5 Top Bike Maintenance Mistakes that can Ruin your Bike


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Even some of the most basic bike maintenance can have harmful effects on the life of your bike. With a little know-how, you can avoid making some of the most common bike maintenance mistakes and maintain your bike properly. We’ve outlined some of the most common bike maintenance mistakes made and how to avoid them.


1. Not Cleaning your Bike Frequently Enough

Every time you go out and ride, your bike is constantly collecting dirt. If you ride long enough, eventually the dirt on your bike can start excessively wearing down your bike’s cog set and chain. This can lead to worn & uneven teeth on the cog set, which can make shifting into gears jerky. Having this happen is certainly irritating when trying to shift to a lower gear climbing a hill.

Not only does a dirty bike damage your chain and cog set, but it also can seize up your bearings and lock up your shifters. When you ride your bike, some of the dirt you pick up can get into your bearings and shifters, which can interfere with the component. It’s always better and cheaper to clean your bike than have to replace some of these costly components.

We recommend cleaning your bike after every substantial bike ride. This can range from a quick wipe down with a rag if you’re short on time to scrubbing all of your moving components with soapy water. If you’ve got the time to fully clean your bike use mild dish soap with water as a cleaner to scrub the excess grease and dirt from the moving components on your bike. Never use a high-pressure washer to clean your bike as the water can get into your bearings and cause them to rust.

Clean your bike frequently or it will cost you. Wipe it down with a rag if you’re short on time or use soapy water to scrub the moving components on your bike.


2. Too Much or Too Little Chain Lube

It’s important to have a proper amount of chain lube on your bike. You want to avoid you bike chain chirping like a bird due to a lack of chain lube, but you also don’t want so much lube on your chain that it slings all over your bike. To find this balance, start with a freshly cleaned bike and add one drop of oil per chain link. Be sure to focus the drop right onto the pin that holds the links together. Once all the links are oiled, lightly grip the chain with a clean rag and spin the pedals. Be sure to shift in all the different gears to spread the bike lube. Continue this process until you can touch your chain without getting lube on your hands.

By having the right amount of chain oil, you will prolong the life of your chain and reduce the amount of dirt it collects, which can damage other components on your bike.


3. Fixing Flats

Nearly every cyclist is familiar with how to fix a flat bike tire. Often times though, some cyclists are not thorough enough with the process, which can lead to another flat a few more miles down the road. When changing out a flat inner tube, be sure to remove the tire completely and run your hand along the inside of the tread. Do this clockwise and counterclockwise to ensure that there are no sharp objects that could compromise the new inner tube you are about to put into the tire.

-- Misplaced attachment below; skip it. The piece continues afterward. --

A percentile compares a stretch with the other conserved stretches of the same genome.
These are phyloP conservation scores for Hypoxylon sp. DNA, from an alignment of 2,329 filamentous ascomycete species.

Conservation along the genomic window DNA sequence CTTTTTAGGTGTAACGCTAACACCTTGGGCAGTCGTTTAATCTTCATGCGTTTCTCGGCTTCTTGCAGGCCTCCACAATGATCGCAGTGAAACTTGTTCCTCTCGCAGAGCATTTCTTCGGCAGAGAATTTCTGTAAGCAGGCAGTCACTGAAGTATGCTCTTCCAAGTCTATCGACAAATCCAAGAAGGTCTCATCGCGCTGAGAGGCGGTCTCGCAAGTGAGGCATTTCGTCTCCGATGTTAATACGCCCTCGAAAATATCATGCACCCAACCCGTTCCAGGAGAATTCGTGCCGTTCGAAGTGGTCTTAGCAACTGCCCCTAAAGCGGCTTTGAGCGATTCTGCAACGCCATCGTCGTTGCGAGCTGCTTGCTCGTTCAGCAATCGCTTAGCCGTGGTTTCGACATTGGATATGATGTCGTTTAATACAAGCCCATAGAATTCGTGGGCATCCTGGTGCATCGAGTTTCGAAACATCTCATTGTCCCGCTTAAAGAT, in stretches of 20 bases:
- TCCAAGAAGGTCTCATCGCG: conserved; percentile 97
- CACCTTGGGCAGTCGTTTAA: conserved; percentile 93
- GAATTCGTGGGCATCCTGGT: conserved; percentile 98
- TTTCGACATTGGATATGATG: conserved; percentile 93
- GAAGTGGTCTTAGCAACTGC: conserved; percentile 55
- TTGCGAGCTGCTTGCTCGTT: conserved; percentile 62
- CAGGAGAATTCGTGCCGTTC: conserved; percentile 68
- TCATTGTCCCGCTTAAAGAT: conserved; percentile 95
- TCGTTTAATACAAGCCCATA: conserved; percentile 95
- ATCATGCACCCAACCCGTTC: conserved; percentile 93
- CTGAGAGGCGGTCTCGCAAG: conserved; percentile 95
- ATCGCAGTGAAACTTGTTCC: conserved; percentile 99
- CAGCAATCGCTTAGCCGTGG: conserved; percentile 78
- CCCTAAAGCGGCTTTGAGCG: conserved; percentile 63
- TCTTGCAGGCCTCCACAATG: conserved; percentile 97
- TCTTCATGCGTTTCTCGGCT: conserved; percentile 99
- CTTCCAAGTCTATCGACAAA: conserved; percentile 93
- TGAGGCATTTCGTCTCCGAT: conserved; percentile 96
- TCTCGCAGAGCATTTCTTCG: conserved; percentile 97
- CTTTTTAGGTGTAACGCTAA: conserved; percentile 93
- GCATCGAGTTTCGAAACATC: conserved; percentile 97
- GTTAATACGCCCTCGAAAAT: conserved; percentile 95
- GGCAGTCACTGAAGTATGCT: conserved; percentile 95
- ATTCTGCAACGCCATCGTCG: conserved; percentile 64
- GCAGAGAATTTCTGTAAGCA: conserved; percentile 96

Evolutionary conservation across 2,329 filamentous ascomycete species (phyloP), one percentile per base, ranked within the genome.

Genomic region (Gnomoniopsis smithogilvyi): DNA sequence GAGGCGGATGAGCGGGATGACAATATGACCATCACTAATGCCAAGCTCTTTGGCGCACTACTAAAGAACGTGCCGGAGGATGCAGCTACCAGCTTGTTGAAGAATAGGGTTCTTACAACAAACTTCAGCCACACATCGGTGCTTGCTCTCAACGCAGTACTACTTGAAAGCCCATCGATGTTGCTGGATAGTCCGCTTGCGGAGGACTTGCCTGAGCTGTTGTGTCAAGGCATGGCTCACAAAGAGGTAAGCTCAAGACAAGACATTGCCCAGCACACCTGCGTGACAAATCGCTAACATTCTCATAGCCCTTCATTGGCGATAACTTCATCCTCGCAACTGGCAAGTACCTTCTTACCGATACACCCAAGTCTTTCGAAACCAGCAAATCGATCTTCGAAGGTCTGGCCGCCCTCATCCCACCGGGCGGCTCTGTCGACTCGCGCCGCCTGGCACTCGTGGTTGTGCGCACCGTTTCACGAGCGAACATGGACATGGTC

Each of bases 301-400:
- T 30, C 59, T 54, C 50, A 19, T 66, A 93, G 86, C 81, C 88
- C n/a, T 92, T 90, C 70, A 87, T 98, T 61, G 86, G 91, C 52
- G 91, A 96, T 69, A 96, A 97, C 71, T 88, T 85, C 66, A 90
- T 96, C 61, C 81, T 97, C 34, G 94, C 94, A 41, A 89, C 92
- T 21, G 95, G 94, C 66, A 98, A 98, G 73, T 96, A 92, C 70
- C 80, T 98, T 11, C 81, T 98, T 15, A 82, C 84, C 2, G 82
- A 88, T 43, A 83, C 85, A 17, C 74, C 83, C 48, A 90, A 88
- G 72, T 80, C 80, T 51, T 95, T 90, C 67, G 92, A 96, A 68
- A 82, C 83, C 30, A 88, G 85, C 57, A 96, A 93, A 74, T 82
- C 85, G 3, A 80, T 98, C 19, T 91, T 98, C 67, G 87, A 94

Be thorough with this process and you will surely save yourself some time and money. Nobody wants to have to fix a flat tire again 2 miles down the road.


4. Tire Pressure

The right amount of tire pressure can mean the difference between a smooth ride or an uncomfortable one where you feel every bump on the road. Most cyclists often pump their tire pressure to the maximum psi on the tire wall, but often times this will not give you the best ride experience. Instead, adjust your tire pressure towards the type of terrain you will be riding as well as your weight as a rider. For example, if you are riding somewhere with a lot of loose gravel, you will want to have a lower tire pressure so that your tire will have more traction. In addition, also adjust your pressure based off your weight. If you are a lighter rider, have a lower tire pressure and vice versa for heavier riders. This will ensure that you won’t get bounced around when you go out for a ride.


5. Irregular Maintenance

Last but not least, is just a general lack of maintenance. Some people think that a bike is just a toy, but if you don’t take maintenance seriously it could make your bike a safety hazard. Before going for a ride, be sure to conduct a pre-ride test (just like an aircraft taking off) on your brakes, tires, and gear system to make sure everything is working correctly. Inspecting your bike regularly will ensure that you’ll likely see worn bike components before they become a serious problem and leave you stranded somewhere.


You can rest assured, however, that if any potential problems arise whilst riding on one of our guided or self-guided tours you have access to full technical support from our local representative to get you back on your ride.


For more information about bike maintenance, visit REI Bike Maintenance Basics

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